2:15 PM - SS2.04
Design, Fabrication and Functionalization of Nanostructured Electrodes for Integrated Sensors
, Caltech, Pasadena, California, USA.Show Abstract
Electrodes are the ubiquitous interface between electronic and biological systems. Micro/nano scale patterned electrodes provide enhanced performance by changing the diffusion profile and the reaction and charge transport phenomenon near the electrode surface. In this talk, we will discuss the optimum design for these electrodes for different sensing applications. Specifically, we will compare the effect of electrode material, surface structuring (macro, micro or nano), surface film quality and inter-electrode spacing for integrated sensors. We will show some example designs for electrodes optimized for sensing biochemical target analyte in blood (e.g. glucose) and for sensing DNA hybridization. We will also show that a hybrid of top-down and bottom-up approaches towards nanofabrication of such electrodes provide very fine control on their properties like sensitivity and dynamic range. This talk will also focus on the use of chemically cross-linked hydrogels and electrically polymerized materials for in-situ functionalization of these electrodes for biochemical sensing. These materials can be patterned to provide very thin but stable layers to provide the sensitivity and specificity required for many sensing applications. We will also show that the combination of our hybrid fabrication techniques with hydrogel/Polymer based in-situ functionalization provides a very useful fabrication methodology for completely integrated sensors. Also, incorporation of metal particles (micro or nano based upon application) in the functionalization matrix form a pseudo sol-gel that enhances the sensor performance and results in stable devices for long periods of time. This is very important for extending the useful lifetime of implantable devices and minimizes the need of recalibrating these devices often. We have used this technique to design nano- structured sensors for Microelectronics based systems. We will show the details of one such fully integrated system including on-chip circuitry, power generation, data communication and electrochemical sensing sub-systems.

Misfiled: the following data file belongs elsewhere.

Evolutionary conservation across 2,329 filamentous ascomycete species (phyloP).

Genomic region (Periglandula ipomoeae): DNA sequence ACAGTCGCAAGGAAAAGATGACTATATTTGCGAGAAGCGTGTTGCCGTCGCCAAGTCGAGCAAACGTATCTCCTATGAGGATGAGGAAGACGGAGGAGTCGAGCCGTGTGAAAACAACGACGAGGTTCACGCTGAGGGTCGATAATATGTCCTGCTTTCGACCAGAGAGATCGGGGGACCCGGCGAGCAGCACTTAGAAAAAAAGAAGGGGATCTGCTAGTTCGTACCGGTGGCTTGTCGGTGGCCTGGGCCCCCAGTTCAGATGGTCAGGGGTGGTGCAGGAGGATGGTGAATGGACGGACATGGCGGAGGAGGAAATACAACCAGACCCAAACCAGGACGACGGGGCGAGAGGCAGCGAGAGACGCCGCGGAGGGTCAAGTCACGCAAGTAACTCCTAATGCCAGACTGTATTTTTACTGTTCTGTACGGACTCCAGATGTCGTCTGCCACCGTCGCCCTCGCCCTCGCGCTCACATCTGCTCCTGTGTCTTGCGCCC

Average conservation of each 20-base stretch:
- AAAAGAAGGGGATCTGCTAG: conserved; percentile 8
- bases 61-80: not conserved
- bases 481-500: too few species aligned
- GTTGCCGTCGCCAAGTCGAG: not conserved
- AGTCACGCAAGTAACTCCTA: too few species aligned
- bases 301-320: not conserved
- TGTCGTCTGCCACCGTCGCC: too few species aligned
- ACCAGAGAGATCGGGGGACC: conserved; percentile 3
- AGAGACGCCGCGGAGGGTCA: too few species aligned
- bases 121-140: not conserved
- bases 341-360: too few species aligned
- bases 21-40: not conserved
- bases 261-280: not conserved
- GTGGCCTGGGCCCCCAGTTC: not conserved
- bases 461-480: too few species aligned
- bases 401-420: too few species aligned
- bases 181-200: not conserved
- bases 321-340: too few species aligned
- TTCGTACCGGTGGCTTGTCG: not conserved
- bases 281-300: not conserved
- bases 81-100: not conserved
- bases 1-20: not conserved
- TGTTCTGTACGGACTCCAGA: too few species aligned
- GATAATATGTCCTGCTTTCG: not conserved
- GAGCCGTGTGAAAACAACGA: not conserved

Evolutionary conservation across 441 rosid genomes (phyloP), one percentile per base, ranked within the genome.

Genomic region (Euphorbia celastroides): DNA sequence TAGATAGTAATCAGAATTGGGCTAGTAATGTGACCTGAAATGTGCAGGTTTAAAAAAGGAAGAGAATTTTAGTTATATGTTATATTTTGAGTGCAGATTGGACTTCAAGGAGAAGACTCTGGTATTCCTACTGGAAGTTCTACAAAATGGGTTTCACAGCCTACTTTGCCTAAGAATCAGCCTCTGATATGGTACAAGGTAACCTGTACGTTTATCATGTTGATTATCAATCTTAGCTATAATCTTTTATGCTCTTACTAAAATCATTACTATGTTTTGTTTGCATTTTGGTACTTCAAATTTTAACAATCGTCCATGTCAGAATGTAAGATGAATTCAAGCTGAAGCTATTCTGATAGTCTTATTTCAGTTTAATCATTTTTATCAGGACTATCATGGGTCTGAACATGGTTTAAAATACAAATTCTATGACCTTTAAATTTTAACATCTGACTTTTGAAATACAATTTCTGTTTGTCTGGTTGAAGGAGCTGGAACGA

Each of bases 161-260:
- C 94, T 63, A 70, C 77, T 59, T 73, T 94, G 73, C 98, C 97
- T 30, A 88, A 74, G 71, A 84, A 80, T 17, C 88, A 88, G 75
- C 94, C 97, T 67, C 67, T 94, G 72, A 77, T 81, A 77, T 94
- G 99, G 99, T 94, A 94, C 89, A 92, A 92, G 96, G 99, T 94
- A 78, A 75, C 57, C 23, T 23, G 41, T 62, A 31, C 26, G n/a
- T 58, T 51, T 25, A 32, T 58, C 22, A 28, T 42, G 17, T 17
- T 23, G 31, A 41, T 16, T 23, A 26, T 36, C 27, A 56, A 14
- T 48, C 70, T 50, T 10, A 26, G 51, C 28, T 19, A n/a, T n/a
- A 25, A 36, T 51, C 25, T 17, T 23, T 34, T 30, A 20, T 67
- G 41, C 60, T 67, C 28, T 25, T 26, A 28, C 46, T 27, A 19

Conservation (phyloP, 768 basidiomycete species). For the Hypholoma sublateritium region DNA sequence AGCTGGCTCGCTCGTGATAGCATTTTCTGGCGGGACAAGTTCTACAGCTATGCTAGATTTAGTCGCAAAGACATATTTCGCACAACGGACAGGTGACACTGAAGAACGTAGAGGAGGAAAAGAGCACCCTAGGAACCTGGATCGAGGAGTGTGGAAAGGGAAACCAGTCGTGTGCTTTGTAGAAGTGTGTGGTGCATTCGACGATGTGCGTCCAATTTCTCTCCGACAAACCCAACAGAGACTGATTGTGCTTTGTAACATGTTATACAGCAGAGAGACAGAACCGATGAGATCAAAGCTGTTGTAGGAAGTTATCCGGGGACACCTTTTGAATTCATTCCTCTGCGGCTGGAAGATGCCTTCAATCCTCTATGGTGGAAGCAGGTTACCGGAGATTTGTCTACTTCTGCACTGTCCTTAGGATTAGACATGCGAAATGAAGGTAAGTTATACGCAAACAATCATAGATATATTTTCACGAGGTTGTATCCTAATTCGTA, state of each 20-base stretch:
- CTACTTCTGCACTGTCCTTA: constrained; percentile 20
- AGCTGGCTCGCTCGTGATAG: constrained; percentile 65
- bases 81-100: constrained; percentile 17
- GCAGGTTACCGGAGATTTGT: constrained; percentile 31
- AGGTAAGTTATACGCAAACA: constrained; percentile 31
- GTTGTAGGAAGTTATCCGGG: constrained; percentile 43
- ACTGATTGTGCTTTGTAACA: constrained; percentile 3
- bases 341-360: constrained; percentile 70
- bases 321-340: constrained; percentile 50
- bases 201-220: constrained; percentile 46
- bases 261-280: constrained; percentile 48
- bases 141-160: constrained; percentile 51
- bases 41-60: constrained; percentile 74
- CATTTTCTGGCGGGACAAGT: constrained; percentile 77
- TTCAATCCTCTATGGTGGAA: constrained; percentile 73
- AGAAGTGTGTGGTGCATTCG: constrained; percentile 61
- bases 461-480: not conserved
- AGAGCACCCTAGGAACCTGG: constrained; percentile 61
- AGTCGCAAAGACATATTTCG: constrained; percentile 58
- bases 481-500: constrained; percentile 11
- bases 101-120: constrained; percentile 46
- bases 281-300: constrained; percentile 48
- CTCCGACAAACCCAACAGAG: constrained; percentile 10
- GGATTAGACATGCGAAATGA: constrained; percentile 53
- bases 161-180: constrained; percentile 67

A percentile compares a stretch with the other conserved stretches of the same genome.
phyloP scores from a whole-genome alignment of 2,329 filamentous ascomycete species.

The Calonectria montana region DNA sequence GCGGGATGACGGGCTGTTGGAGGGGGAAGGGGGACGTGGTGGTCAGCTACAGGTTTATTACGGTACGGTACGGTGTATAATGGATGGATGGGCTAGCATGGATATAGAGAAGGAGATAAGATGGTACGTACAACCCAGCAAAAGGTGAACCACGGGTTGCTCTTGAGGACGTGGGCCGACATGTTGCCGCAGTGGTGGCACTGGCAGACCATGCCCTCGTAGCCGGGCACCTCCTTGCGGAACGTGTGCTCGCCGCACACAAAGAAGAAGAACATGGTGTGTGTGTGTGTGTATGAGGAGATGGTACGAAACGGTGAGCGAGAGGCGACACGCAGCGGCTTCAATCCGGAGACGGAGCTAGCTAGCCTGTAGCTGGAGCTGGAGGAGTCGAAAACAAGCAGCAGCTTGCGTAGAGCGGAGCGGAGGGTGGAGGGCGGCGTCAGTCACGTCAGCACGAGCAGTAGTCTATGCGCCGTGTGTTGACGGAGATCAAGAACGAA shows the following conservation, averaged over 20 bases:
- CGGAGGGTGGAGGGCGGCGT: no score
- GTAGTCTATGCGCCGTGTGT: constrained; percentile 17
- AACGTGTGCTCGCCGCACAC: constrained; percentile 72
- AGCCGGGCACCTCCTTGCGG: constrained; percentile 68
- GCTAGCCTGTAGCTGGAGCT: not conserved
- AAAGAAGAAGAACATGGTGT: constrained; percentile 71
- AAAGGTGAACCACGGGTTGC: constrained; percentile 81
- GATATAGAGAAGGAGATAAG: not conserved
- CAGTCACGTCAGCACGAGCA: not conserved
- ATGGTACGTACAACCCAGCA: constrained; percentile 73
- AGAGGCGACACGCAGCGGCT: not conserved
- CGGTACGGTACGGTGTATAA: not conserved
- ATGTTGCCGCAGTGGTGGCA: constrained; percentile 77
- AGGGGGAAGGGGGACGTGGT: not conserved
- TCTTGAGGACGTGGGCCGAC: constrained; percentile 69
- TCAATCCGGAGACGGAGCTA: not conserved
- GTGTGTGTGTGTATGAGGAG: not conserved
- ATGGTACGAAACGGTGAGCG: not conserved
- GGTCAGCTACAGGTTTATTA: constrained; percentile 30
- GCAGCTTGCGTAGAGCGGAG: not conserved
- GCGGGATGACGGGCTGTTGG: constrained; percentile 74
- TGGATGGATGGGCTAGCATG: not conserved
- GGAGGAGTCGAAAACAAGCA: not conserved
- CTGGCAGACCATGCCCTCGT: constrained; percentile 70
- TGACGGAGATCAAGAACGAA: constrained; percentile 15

2:30 PM - *SS2.05
Advances in Epidermal Electronics
, University of Illinois, Urbana, Illinois, USA.Show Abstract
Materials, mechanics designs and manufacturing systems are now available for electronic systems that achieve thicknesses, effective elastic moduli, bending stiffnesses and areal mass densities matched to the epidermis. Laminating such ‘epidermal’ electronic devices onto the skin leads to conformal contact, and adequate adhesion based on van der Waals interactions alone, in a manner that is mechanically invisible to the user. In this talk, we describe recent advances in this type of technology, with an emphasis on materials that enable (1) direct printing of the electronics onto the skin, (2) bonding and encapsulation for robust, long-term wearability, (3) advanced sensors, ranging from temperature detectors with ~mK precision to hydration monitors with the ability for multiplexed spatial mapping and (4) human/machine interfaces, including examples in real-time control of helicopter drones via electromyography.
3:00 PM -
3:30 PM - SS2.06
Complementary H+-FETs with Acid and Base Doped Protonic Semiconductors
Materials Science and Engineering, University of Washington, Seattle, Washington, USA; 2,
Electric Engineering, University of Washington, Seattle, Washington, USA.Show Abstract
Man made devices rely on electronic currents to exchange information. In biological systems, ionic and protonic currents are used instead. Artificial devices capable of controlling and monitoring these currents may provide an appealing biotic-abiotic interface. We have developed a polysaccharide (maleic chitosan) based H+-FET with protons as majority charge carriers. Protons hop along the hydrogen bonded water (proton wire) present along the polysaccharide following the Grotthus mechanism. According to this mechanism, OH- (proton holes) are also charge carriers. In our H+-FET, the maleic group in the maleic chitosan backbone acts as a dopant and donates protons into the proton wire. I will present OH- -FET devices made with chitin derivatives with base groups (piperidine). These bases act as proton acceptors and create OH- in the proton wire. These devices show gate dependence of the source-drain current consistent with negative charge carriers. Further, I will discuss H+-OH- junction devices in parallel to p-n junction devices and prospects for complimentary protonics.